The introduction of a new device or platform to a consumer market can be a wildly exciting moment. It shuffles the deck in terms of market leadership, presenting opportunity and challenge for all participants alike, and, ideally, fundamentally disrupts an industry to the point of true revolution.
It’s a fantastic dream, really, and the tangible memory of the introduction of the smartphone, for example, leaves us permanently curious for what comes next. One of the dreams about to come true is that of virtual reality.
With $2.6bn in investments made last year alone, an impressive host of giant companies have presented themselves to lead the world into the era of virtual reality.
The current market expectation is that by late 2016, the total install base for VR will be approximately 10.8m users; most of them PC-based (46 per cent), followed by console (28 per cent) and mobile (26 per cent).
In terms of content, games are expected to make up well over three-quarters of the available content. This is not surprising, as consumers of interactive entertainment have historically always pushed the boundaries for hardware capacity and processing power. The reasoning, of course, is that once gamer audiences successfully adopt VR, working out the kinks in the process, it will spread to the mainstream market.
But the companies that currently busy themselves to bring us this new experience each have a clear strategy in mind that rhymes with the goals and interests of the larger organisation. And looking more closely reveals several distinct design agendas.
Virtual reality’s vanguards
Oculus is arguably the device with the largest momentum behind it. While no price point has been set at the time of writing, the expectation is that the Rift will sell for around $350 and require another $1,200 or so for the necessary PC rig. In terms of content, there are currently around 370 VR applications available for the Oculus Rift.
In terms of content, games are expected to make up well over three-quarters of the available content.
During a recent press conference, however, it showed a rather bland array of consumer applications, clearly geared toward appealing to the widest range of audiences. In the absence of a clear killer app, it makes sense to target the whole market and this fits rather well with parent owner Facebook’s own strategy. Striking a deal with Xbox to make its game library available for the device is a clever way of ensuring appealing content at launch. And offering subsidies for devs suggests the company is trying to take the lead, although the $10m it is making available can’t possibly be enough to develop a true triple-A experience.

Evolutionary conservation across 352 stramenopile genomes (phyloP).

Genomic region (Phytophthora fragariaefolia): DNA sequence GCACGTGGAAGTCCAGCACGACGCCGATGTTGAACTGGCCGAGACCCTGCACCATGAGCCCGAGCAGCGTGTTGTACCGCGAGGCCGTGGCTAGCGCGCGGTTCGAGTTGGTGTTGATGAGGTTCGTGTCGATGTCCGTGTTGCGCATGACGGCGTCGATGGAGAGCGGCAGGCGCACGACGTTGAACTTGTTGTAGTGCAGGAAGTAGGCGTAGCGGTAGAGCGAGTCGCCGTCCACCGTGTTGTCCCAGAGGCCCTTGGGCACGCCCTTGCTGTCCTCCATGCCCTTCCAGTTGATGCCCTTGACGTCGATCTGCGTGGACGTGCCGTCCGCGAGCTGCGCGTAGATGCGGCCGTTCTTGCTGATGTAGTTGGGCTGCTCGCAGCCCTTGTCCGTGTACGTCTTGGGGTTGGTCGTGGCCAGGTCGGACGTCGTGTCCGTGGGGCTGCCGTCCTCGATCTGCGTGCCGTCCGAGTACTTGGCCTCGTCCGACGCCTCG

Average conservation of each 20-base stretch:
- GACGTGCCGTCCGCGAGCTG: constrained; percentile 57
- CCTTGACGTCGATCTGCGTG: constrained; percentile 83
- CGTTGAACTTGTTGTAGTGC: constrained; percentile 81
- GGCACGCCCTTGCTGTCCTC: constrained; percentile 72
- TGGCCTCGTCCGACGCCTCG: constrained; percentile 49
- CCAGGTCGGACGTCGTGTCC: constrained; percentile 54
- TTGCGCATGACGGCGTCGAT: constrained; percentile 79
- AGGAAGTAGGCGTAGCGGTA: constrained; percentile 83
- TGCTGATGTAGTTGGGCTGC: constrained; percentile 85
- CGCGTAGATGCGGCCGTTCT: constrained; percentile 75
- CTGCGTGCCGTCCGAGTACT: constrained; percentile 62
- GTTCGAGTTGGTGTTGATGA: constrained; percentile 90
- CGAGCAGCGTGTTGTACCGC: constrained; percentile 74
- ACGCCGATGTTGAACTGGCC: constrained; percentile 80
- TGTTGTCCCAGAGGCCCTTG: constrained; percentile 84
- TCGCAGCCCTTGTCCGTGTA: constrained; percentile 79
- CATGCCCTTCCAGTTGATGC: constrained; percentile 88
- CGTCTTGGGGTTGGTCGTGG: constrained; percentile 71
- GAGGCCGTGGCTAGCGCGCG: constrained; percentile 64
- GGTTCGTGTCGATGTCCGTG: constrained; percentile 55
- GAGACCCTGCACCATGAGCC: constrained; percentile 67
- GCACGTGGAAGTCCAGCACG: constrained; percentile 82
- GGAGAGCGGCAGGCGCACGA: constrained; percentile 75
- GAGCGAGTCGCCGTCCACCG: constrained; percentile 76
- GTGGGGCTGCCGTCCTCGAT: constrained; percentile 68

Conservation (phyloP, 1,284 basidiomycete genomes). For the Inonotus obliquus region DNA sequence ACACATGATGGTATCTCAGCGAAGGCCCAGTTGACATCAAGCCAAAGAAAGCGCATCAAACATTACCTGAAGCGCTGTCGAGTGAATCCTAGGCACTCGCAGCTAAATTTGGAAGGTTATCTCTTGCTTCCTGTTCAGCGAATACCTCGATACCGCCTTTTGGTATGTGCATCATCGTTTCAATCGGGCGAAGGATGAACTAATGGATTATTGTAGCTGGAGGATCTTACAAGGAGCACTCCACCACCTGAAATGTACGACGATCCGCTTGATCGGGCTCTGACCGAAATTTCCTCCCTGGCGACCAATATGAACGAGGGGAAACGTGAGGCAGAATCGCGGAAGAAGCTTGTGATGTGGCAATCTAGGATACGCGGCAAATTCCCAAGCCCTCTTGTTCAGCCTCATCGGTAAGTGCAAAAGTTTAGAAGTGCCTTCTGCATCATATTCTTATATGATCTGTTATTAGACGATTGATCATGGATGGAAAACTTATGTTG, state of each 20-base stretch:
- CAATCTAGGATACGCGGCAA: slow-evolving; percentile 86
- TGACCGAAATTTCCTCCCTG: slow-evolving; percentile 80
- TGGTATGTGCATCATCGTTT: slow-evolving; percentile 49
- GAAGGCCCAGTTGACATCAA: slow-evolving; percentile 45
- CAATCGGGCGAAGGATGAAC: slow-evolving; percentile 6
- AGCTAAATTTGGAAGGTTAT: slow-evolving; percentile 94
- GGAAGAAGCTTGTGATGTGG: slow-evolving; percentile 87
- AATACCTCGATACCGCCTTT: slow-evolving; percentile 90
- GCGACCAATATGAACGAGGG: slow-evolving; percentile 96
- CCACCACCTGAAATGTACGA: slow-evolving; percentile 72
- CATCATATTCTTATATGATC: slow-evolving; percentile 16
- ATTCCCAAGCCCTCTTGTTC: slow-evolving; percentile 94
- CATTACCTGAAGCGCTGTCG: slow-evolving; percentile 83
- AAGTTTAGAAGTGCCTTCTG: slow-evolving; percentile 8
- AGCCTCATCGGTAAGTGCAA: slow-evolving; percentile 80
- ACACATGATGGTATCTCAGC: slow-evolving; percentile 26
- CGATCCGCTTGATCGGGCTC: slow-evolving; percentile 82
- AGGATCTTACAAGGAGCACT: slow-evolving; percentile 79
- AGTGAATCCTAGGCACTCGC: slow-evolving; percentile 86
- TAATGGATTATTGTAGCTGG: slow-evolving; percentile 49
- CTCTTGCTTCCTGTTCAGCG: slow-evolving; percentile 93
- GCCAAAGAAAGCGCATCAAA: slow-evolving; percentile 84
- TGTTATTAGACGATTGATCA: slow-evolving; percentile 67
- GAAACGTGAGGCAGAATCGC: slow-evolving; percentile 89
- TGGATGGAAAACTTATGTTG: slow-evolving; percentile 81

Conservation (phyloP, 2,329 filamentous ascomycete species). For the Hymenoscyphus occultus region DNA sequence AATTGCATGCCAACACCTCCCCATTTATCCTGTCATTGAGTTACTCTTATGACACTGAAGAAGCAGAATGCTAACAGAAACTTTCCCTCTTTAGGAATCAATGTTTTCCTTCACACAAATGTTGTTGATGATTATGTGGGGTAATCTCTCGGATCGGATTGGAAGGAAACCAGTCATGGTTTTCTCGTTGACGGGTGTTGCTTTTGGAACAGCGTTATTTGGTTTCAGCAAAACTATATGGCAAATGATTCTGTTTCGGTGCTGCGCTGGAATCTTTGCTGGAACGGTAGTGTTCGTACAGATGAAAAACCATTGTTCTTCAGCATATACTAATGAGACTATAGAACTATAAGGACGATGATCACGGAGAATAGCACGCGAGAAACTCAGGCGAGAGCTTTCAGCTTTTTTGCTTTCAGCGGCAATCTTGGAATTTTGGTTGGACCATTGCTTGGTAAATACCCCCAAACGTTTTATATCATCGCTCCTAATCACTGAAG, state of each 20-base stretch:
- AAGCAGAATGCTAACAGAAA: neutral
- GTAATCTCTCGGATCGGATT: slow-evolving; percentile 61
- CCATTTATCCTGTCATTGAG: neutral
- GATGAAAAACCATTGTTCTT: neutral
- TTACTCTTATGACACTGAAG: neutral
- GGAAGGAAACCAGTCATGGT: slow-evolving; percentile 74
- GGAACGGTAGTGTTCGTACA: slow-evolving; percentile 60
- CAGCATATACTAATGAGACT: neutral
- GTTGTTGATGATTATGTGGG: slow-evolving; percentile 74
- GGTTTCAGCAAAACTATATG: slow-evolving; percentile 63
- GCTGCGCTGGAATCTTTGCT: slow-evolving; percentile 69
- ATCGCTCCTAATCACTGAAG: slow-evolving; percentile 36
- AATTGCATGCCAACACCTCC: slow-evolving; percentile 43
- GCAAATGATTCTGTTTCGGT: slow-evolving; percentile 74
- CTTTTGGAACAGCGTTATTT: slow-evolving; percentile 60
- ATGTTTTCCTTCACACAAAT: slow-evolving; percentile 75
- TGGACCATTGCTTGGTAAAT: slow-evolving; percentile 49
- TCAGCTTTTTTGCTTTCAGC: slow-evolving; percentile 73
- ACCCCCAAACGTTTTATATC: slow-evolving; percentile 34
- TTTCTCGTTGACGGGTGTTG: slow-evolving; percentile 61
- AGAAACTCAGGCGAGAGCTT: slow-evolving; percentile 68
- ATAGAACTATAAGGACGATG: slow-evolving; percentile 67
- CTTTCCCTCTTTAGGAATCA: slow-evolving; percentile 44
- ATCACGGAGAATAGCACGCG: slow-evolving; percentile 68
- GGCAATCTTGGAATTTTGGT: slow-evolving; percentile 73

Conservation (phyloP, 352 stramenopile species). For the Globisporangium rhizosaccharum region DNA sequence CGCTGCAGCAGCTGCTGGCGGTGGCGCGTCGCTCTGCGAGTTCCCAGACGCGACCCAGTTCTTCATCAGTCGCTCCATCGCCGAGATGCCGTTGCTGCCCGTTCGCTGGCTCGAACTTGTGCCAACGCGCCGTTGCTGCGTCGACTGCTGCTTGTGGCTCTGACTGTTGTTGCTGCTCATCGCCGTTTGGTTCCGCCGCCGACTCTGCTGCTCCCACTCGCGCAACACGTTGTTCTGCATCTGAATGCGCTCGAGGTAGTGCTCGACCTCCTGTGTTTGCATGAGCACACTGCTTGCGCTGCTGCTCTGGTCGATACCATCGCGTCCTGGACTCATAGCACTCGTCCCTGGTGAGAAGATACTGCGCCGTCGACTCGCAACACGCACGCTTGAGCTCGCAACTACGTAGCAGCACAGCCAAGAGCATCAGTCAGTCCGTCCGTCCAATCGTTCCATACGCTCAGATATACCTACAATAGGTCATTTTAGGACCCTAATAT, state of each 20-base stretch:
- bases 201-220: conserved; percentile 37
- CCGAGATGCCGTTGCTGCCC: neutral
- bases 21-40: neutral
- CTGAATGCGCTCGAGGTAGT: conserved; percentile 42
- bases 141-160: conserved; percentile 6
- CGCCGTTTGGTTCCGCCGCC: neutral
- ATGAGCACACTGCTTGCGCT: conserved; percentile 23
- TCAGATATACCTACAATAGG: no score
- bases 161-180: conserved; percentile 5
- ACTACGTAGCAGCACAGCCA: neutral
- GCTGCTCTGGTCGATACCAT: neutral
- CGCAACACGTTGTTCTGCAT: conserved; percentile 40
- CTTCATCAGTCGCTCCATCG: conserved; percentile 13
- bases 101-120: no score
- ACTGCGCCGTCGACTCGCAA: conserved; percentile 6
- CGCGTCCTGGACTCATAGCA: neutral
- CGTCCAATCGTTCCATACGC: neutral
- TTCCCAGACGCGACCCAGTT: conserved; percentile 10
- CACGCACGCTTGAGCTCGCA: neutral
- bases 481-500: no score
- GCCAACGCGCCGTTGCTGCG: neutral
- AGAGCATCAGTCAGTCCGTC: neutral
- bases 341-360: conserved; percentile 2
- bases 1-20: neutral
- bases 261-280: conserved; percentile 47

Sony, on the other hand, has been sparser with information on Project Morpheus. During its E3 press conference, VR played a minor part, suggesting it is interested but not strongly invested. Sony is a consumer electronics firm, which means Morpheus will be a closed platform and only work with a specific set of devices – i.e. PlayStation 4 – and certified software applications. This greatly narrows its addressable market and relegates VR to the realm of ancillary device.
Targeting the largest audience by making it as accessible as possible is Google, relying on people’s smartphones to deliver a VR experience. Consistent with its overall strategy, it seems to imagine VR as a way to boost the smartphone business, as its Cardboard 2.0 is compatible with bigger handsets and its accompanying SDK now supports iOS. Google has proven itself willing to take a chance and invest in technologies and platforms without having a clear sense of what its final outcome will be.
Valve, with its loyal following of dedicated, tech savvy gamers, is taking the approach of an intermediary. Similar to its Steam Machine, Valve’s version of VR will be geared toward putting the company in the position of a software distribution platform, allowing it to focus on optimising price points, resolving discovery issues and so on.
Finally, Microsoft arguably casts the widest net by blending VR with augmented reality. Consistent with its new course toward the Internet of Things and the emphasis on allowing consumers to play and experiment with software, its HoloLens offers a vision of the future where we overlay information onto the everyday and manipulate it.
But the challenge for content developers is this: which horse do you bet on?
Currently, it would seem that Oculus has the public’s attention and therefore the largest possible footprint. Given the distinct strategies formulated by the various aspiring platform holders, it is now up to the development community to breathe life into these machines.